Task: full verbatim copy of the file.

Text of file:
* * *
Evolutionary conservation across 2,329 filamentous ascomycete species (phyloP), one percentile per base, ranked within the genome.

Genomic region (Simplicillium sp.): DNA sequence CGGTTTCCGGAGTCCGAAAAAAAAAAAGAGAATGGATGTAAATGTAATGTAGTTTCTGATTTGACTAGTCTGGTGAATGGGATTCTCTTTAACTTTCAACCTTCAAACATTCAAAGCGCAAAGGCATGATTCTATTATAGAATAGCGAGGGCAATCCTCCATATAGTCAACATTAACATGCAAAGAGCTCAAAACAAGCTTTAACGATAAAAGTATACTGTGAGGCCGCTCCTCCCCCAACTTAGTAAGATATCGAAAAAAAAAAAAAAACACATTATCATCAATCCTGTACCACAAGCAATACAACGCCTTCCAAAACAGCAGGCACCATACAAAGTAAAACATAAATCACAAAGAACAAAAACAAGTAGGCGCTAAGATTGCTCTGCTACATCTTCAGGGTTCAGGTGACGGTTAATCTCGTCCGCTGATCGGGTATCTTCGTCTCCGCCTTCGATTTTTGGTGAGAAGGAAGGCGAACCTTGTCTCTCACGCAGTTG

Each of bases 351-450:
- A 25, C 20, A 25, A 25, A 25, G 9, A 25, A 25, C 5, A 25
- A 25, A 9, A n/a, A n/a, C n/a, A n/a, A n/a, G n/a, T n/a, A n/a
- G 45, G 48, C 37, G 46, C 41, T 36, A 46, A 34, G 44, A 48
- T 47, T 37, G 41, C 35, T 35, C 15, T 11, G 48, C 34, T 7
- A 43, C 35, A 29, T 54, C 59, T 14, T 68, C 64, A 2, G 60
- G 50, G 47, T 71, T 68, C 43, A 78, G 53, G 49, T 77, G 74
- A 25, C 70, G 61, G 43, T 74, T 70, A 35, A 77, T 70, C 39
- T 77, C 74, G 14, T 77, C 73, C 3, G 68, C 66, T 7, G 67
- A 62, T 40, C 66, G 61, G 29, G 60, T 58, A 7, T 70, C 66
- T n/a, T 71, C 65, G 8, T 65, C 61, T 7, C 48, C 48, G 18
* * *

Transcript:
Evolutionary conservation across 2,329 filamentous ascomycete species (phyloP), one percentile per base, ranked within the genome.

Genomic region (Simplicillium sp.): DNA sequence CGGTTTCCGGAGTCCGAAAAAAAAAAAGAGAATGGATGTAAATGTAATGTAGTTTCTGATTTGACTAGTCTGGTGAATGGGATTCTCTTTAACTTTCAACCTTCAAACATTCAAAGCGCAAAGGCATGATTCTATTATAGAATAGCGAGGGCAATCCTCCATATAGTCAACATTAACATGCAAAGAGCTCAAAACAAGCTTTAACGATAAAAGTATACTGTGAGGCCGCTCCTCCCCCAACTTAGTAAGATATCGAAAAAAAAAAAAAAACACATTATCATCAATCCTGTACCACAAGCAATACAACGCCTTCCAAAACAGCAGGCACCATACAAAGTAAAACATAAATCACAAAGAACAAAAACAAGTAGGCGCTAAGATTGCTCTGCTACATCTTCAGGGTTCAGGTGACGGTTAATCTCGTCCGCTGATCGGGTATCTTCGTCTCCGCCTTCGATTTTTGGTGAGAAGGAAGGCGAACCTTGTCTCTCACGCAGTTG

Each of bases 351-450:
- A 25, C 20, A 25, A 25, A 25, G 9, A 25, A 25, C 5, A 25
- A 25, A 9, A n/a, A n/a, C n/a, A n/a, A n/a, G n/a, T n/a, A n/a
- G 45, G 48, C 37, G 46, C 41, T 36, A 46, A 34, G 44, A 48
- T 47, T 37, G 41, C 35, T 35, C 15, T 11, G 48, C 34, T 7
- A 43, C 35, A 29, T 54, C 59, T 14, T 68, C 64, A 2, G 60
- G 50, G 47, T 71, T 68, C 43, A 78, G 53, G 49, T 77, G 74
- A 25, C 70, G 61, G 43, T 74, T 70, A 35, A 77, T 70, C 39
- T 77, C 74, G 14, T 77, C 73, C 3, G 68, C 66, T 7, G 67
- A 62, T 40, C 66, G 61, G 29, G 60, T 58, A 7, T 70, C 66
- T n/a, T 71, C 65, G 8, T 65, C 61, T 7, C 48, C 48, G 18